Refresher on Mozzi Timing Before Tackling AS7341

I’ve decided to tackle the challenge of writing a Mozzi-friendly way to use an AS7341 sensor, using nonblocking I2C library twi_nonblock. At a high level, this is a follow-up to my MMA7660 accelerometer Mozzi project several years ago. Due to lack of practice in the meantime I have forgotten much about Mozzi and need a quick refresher. Fortunately, Anatomy of a Mozzi sketch brought most of those memories back.

I connected a salvaged audio jack to the breadboard where I already had an Arduino Nano and my Adafruit AS7341 breakout board. (The AS7341 will sit idle while I refamiliarize myself with Mozzi before I try to integrate them.) After I confirmed the simple sine wave sketch generated an audible tone on my test earbuds, I started my first experiment.

I wanted to verify that I understood my timing constraints. I added three counters: the first is incremented whenever loop() is called. The second when Mozzi calls the updateControl() callback, and the third for updateAudio() callback. Inside loop(), I check millis() to see if at least one second has passed. If it had, I print values of all three counters before resetting them back to zero. This test dumps out the number of times each of these callbacks occur every second.

loop 165027 updateControl 64 updateAudio 16401
loop 164860 updateControl 63 updateAudio 16384
loop 165027 updateControl 64 updateAudio 16401
loop 164859 updateControl 64 updateAudio 16384
loop 165027 updateControl 64 updateAudio 16401
loop 164860 updateControl 63 updateAudio 16384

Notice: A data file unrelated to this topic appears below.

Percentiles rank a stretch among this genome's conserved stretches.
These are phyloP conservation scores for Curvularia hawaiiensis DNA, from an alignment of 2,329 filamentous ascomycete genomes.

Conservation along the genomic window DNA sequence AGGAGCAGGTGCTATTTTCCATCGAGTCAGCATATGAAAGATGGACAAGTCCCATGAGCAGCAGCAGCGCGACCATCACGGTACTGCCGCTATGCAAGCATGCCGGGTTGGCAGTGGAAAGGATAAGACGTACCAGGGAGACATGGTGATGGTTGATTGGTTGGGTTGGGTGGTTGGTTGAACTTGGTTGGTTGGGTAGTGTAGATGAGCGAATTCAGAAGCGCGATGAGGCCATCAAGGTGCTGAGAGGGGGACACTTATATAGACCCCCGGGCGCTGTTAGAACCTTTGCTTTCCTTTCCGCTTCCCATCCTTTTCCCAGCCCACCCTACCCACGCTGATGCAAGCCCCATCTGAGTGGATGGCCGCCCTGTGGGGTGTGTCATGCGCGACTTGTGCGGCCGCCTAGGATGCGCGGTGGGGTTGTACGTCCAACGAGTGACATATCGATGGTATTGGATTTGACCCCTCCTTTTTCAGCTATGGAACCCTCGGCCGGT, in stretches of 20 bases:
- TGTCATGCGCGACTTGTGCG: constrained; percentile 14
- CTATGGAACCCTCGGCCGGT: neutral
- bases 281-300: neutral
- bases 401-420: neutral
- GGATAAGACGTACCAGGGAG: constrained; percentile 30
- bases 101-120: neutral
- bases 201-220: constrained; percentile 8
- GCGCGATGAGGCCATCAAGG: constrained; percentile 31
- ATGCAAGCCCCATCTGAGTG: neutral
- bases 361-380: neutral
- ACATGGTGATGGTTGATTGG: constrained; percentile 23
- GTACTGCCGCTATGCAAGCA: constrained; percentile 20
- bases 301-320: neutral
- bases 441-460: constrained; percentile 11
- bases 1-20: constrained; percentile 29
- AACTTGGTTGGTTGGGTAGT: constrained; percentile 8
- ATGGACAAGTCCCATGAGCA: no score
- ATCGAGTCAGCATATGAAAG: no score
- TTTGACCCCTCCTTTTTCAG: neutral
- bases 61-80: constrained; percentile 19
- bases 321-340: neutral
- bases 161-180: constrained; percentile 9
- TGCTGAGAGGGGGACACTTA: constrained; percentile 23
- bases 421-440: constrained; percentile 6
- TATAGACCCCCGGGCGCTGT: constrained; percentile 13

loop 165028 updateControl 64 updateAudio 16400
loop 164859 updateControl 64 updateAudio 16385
loop 165027 updateControl 64 updateAudio 16400
loop 164858 updateControl 64 updateAudio 16384
loop 165029 updateControl 63 updateAudio 16401
loop 164858 updateControl 64 updateAudio 16384
loop 165027 updateControl 64 updateAudio 16401
loop 164858 updateControl 64 updateAudio 16384
loop 165029 updateControl 64 updateAudio 16400
loop 164860 updateControl 63 updateAudio 16384

Arduino framework calls back into loop() as fast as it possibly can. In the case of this Mozzi Hello World, it is called roughly 165,000 times a second. This represents a maximum on loop() frequency: as a sketch grows in complexity, this number can only drop lower.

In a Mozzi sketch, loop() calls into Mozzi’s audioHook(), which will call the remaining two methods. From this experiment I see updateControl() is called 63 or 64 times a second, which lines up with the default value of Mozzi’s CONTROL_RATE parameter. If a sketch needs to react more quickly to input, a Mozzi sketch can #define CONTROL_RATE to a higher number. Mozzi documentation says it is optimal to use powers of two, so if the default 64 is too slow we can up it to 128, 256, 512, etc.

We can’t dial it up too high, though, before we risk interfering with updateAudio(). We need to ensure updateAudio() is called whenever the state of audio output needs to be recalculated. Mozzi’s default STANDARD mode runs at 16384Hz, which lines up with the number seen in this counter output. If we spend too much time in updateControl(), or call it too often with a high CONTROL_RATE, we’d miss regular update of updateAudio() and those misses will cause audible glitches. While 16 times every millisecond is a very high rate of speed by human brain standards, a microcontroller can still do quite a lot of work in between calls as long as we plan our code correctly.

Part of a proper plan is to make sure we don’t block execution waiting on something that takes too long. Unfortunately, Arduino’s Wire library for I2C blocks code execution waiting for read operations to complete. This wait is typically on the order of single-digit number of milliseconds, which is fast enough for most purposes. But even a single millisecond of delay in updateControl() means missing more than 16 calls to updateAudio(). This is why we need to break up operations into a series of nonblocking calls: we need to get back to updateAudio() between those steps during execution. Fortunately, during setup we can get away with blocking calls.

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